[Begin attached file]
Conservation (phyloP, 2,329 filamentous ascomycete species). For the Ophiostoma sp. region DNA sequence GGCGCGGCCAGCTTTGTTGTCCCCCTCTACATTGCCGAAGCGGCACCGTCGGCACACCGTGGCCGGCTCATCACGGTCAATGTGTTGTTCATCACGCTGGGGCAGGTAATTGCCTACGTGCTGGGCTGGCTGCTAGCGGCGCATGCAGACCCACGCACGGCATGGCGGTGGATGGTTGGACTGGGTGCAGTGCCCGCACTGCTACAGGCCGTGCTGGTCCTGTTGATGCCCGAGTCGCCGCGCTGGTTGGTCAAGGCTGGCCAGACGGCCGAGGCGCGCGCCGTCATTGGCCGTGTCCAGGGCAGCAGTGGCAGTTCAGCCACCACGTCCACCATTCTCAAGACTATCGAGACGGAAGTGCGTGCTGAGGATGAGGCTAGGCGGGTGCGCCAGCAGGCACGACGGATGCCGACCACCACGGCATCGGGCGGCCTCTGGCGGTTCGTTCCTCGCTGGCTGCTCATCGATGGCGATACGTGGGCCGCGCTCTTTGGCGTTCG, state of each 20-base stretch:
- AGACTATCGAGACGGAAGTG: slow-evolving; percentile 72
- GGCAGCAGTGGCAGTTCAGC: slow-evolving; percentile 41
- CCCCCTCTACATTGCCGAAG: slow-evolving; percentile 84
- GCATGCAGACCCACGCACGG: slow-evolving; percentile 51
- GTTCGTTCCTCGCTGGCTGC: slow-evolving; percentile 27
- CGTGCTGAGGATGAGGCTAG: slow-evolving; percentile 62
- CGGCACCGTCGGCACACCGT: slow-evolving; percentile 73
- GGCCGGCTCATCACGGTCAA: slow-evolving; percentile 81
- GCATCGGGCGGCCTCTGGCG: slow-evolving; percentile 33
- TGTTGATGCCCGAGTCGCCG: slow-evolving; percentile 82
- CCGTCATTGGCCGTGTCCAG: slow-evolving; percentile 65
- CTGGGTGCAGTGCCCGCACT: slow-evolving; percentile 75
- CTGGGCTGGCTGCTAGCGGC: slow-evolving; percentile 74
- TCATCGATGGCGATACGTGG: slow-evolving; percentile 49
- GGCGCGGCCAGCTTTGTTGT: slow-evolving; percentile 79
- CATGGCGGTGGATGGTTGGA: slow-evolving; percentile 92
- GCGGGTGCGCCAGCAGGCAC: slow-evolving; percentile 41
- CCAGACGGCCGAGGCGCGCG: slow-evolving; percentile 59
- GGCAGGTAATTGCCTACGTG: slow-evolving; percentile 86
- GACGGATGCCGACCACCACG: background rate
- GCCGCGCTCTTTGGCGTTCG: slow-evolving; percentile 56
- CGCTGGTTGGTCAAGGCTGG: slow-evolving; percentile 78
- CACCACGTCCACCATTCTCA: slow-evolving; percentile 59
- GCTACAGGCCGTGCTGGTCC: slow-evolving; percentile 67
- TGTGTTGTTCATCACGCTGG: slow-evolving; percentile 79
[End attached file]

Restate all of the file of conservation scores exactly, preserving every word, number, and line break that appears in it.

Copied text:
Conservation (phyloP, 2,329 filamentous ascomycete species). For the Ophiostoma sp. region DNA sequence GGCGCGGCCAGCTTTGTTGTCCCCCTCTACATTGCCGAAGCGGCACCGTCGGCACACCGTGGCCGGCTCATCACGGTCAATGTGTTGTTCATCACGCTGGGGCAGGTAATTGCCTACGTGCTGGGCTGGCTGCTAGCGGCGCATGCAGACCCACGCACGGCATGGCGGTGGATGGTTGGACTGGGTGCAGTGCCCGCACTGCTACAGGCCGTGCTGGTCCTGTTGATGCCCGAGTCGCCGCGCTGGTTGGTCAAGGCTGGCCAGACGGCCGAGGCGCGCGCCGTCATTGGCCGTGTCCAGGGCAGCAGTGGCAGTTCAGCCACCACGTCCACCATTCTCAAGACTATCGAGACGGAAGTGCGTGCTGAGGATGAGGCTAGGCGGGTGCGCCAGCAGGCACGACGGATGCCGACCACCACGGCATCGGGCGGCCTCTGGCGGTTCGTTCCTCGCTGGCTGCTCATCGATGGCGATACGTGGGCCGCGCTCTTTGGCGTTCG, state of each 20-base stretch:
- AGACTATCGAGACGGAAGTG: slow-evolving; percentile 72
- GGCAGCAGTGGCAGTTCAGC: slow-evolving; percentile 41
- CCCCCTCTACATTGCCGAAG: slow-evolving; percentile 84
- GCATGCAGACCCACGCACGG: slow-evolving; percentile 51
- GTTCGTTCCTCGCTGGCTGC: slow-evolving; percentile 27
- CGTGCTGAGGATGAGGCTAG: slow-evolving; percentile 62
- CGGCACCGTCGGCACACCGT: slow-evolving; percentile 73
- GGCCGGCTCATCACGGTCAA: slow-evolving; percentile 81
- GCATCGGGCGGCCTCTGGCG: slow-evolving; percentile 33
- TGTTGATGCCCGAGTCGCCG: slow-evolving; percentile 82
- CCGTCATTGGCCGTGTCCAG: slow-evolving; percentile 65
- CTGGGTGCAGTGCCCGCACT: slow-evolving; percentile 75
- CTGGGCTGGCTGCTAGCGGC: slow-evolving; percentile 74
- TCATCGATGGCGATACGTGG: slow-evolving; percentile 49
- GGCGCGGCCAGCTTTGTTGT: slow-evolving; percentile 79
- CATGGCGGTGGATGGTTGGA: slow-evolving; percentile 92
- GCGGGTGCGCCAGCAGGCAC: slow-evolving; percentile 41
- CCAGACGGCCGAGGCGCGCG: slow-evolving; percentile 59
- GGCAGGTAATTGCCTACGTG: slow-evolving; percentile 86
- GACGGATGCCGACCACCACG: background rate
- GCCGCGCTCTTTGGCGTTCG: slow-evolving; percentile 56
- CGCTGGTTGGTCAAGGCTGG: slow-evolving; percentile 78
- CACCACGTCCACCATTCTCA: slow-evolving; percentile 59
- GCTACAGGCCGTGCTGGTCC: slow-evolving; percentile 67
- TGTGTTGTTCATCACGCTGG: slow-evolving; percentile 79